Real Madrid are to take legal action against a Portuguese newspaper that suggested the club pressurised Cristiano Ronaldo into seeking a non-disclosure agreement (NDA) with Kathryn Mayorga.
Ms Mayorga has accused Ronaldo, who left Madrid for Juventus in July, of raping her in a hotel in Las Vegas in 2009, allegations the player and his lawyers have repeatedly denied.
The story originated in German publication Der Spiegel, whose initial claims an NDA worth $375,000 had been reached was confirmed by Ronaldo's lawyer Peter Christiansen on Wednesday.
Ms Mayorga filed a lawsuit last month in an attempt to quash that agreement while Las Vegas police have re-opened an investigation.
Correio da Manha claimed on Wednesday that the NDA was put in place at Madrid's request, with the club having spent a then-world-record fee on the forward just weeks after the incident is claimed to have taken place.
Madrid insist that is "false information" and, in a statement, said: "Real Madrid CF can today announce that the club has taken legal action against the Portuguese newspaper Correio da Manha for publishing categorically false information in an effort to seriously damage the image of this club.
"Real Madrid has absolutely no knowledge of any of the information that the newspaper published with regard to the player Cristiano Ronaldo, and therefore the club was unable to take action on a matter of which it had no knowledge.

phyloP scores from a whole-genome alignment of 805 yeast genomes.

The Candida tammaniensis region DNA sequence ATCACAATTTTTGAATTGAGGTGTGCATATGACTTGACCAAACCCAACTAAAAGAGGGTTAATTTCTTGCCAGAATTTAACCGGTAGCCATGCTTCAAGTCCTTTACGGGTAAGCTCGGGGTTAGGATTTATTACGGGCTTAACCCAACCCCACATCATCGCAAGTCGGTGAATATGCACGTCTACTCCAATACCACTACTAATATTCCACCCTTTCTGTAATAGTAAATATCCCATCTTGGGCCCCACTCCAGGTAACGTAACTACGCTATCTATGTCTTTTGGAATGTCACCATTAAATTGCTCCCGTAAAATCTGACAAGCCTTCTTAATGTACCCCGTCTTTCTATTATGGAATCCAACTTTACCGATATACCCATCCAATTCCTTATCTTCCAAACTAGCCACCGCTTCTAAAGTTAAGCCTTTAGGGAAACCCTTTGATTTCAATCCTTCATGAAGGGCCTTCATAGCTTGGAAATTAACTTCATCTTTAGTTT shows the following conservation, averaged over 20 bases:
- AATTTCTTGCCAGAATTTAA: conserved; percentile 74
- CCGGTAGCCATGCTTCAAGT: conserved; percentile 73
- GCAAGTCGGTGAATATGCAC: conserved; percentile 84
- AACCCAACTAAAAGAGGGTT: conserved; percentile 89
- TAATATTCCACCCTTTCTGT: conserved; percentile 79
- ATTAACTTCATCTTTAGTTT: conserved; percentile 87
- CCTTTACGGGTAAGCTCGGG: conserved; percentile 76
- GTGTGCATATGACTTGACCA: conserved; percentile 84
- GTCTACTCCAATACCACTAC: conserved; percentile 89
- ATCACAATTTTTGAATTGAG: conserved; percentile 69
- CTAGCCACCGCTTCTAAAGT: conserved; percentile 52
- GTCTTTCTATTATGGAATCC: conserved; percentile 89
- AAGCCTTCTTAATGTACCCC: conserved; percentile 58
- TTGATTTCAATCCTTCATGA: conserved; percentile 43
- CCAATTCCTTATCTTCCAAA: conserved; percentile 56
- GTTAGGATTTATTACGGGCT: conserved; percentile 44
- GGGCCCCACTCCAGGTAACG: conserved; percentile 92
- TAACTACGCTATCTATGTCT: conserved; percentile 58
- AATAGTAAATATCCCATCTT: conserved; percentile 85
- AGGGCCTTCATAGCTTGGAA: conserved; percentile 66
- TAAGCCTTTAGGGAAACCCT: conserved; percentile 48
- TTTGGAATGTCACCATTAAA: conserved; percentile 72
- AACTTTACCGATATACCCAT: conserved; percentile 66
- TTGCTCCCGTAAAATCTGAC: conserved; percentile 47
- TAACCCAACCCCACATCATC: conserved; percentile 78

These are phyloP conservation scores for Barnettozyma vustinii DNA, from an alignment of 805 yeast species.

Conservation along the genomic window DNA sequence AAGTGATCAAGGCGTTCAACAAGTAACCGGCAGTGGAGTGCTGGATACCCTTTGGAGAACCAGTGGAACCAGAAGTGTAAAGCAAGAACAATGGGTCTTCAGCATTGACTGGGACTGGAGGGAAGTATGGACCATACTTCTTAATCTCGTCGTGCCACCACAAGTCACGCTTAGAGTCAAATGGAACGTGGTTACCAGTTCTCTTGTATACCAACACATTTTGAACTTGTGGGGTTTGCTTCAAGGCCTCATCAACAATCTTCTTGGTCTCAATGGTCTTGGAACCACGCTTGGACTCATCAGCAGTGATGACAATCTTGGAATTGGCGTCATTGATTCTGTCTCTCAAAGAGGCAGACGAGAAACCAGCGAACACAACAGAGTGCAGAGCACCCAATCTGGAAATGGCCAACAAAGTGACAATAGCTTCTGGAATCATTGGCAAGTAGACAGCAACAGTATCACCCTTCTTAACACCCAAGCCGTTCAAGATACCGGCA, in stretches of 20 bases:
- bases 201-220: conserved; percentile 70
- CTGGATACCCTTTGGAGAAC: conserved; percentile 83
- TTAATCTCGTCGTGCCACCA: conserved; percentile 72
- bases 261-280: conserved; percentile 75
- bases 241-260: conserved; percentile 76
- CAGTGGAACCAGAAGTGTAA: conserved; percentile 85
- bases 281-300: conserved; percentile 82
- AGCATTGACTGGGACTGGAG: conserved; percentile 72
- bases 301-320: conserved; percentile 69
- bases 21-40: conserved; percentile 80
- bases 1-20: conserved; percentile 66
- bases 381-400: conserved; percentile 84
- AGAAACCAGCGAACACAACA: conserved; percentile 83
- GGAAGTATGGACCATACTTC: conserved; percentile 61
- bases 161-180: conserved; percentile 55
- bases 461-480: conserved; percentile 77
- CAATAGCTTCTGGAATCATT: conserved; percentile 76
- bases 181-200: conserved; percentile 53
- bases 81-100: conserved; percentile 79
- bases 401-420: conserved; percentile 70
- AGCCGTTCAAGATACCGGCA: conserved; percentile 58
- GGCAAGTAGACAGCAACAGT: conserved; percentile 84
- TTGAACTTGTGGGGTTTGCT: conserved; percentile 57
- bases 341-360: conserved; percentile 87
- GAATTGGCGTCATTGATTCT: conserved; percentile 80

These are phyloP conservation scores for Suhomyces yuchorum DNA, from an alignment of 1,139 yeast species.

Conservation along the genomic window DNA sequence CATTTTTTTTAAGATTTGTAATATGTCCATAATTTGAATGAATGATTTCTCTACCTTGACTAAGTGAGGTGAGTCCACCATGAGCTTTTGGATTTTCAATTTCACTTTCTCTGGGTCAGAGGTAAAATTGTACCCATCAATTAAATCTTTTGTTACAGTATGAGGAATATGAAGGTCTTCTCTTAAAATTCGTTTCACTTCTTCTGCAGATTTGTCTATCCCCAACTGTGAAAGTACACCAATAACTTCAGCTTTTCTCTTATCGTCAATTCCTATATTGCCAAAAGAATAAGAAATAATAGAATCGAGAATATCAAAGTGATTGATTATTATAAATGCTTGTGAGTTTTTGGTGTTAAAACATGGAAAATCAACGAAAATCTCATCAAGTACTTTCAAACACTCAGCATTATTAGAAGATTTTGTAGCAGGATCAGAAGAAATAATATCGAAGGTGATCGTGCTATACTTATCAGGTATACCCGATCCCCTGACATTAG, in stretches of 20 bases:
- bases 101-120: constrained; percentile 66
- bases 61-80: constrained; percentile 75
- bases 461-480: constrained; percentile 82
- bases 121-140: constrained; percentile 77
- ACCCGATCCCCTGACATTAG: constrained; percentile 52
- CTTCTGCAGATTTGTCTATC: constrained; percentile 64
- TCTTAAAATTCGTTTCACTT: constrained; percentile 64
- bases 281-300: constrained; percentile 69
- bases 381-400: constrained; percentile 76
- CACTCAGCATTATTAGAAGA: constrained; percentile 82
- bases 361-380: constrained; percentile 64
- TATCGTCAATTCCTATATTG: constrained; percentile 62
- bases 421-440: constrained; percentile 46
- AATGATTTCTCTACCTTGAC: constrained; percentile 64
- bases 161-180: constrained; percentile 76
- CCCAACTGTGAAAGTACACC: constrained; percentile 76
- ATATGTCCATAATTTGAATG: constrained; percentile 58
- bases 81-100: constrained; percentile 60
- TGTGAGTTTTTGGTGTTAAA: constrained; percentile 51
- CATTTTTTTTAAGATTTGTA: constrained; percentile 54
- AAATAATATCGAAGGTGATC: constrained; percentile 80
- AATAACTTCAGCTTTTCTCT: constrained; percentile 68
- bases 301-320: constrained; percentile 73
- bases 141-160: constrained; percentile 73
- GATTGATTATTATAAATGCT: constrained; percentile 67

"Real Madrid has demanded total rectification of the situation from the aforementioned newspaper."
Ronaldo, who previously labelled Ms Mayorga's claims "fake news" in an Instagram video, has protested his innocence and called rape "an abominable crime".
He said on Twitter: "I firmly deny the accusations being issued against me. Rape is an abominable crime that goes against everything that I am and believe in.
"Keen as I may be to clear my name, I refuse to feed the media spectacle created by people seeking to promote themselves at my expense.
"My clear conscious [sic] will thereby allow me to await with tranquillity the results of any and all investigations."
Christiansen on Wednesday also said documents reported to contain statements from the player had been altered.
"It is my understanding that in 2015, dozens of entities [including law firms] across many different industries throughout Europe were hacked and their electronic data was stolen and captured by a cyber criminal," he said.
"This hacker attempted to sell this data, and one media outlet has now irresponsibly published the stolen documents, significant portions of which were altered and/or completely fabricated. To absolve any doubt, Mr Ronaldo has always maintained, as he does today, that what occurred in 2009 in Las Vegas was consensual in nature.
"While Mr Ronaldo does not deny the existence of the mutual agreement and release, his motivations for agreeing to that resolution have been twisted to say the least.
"Far from any admission of guilt or any ulterior motive, Mr Ronaldo was advised to privately resolve the allegations against him in order to avoid the inevitable attempts that are now being made to destroy a reputation that has been built upon hard work, athleticism and honour.
"Unfortunately, he now finds himself embroiled in the type of litigation that is all too commonplace in America."
He added: "To be clear, Mr Ronaldo vehemently denies all of the allegations in the complaint and has consistently maintained that denial for the last nine years."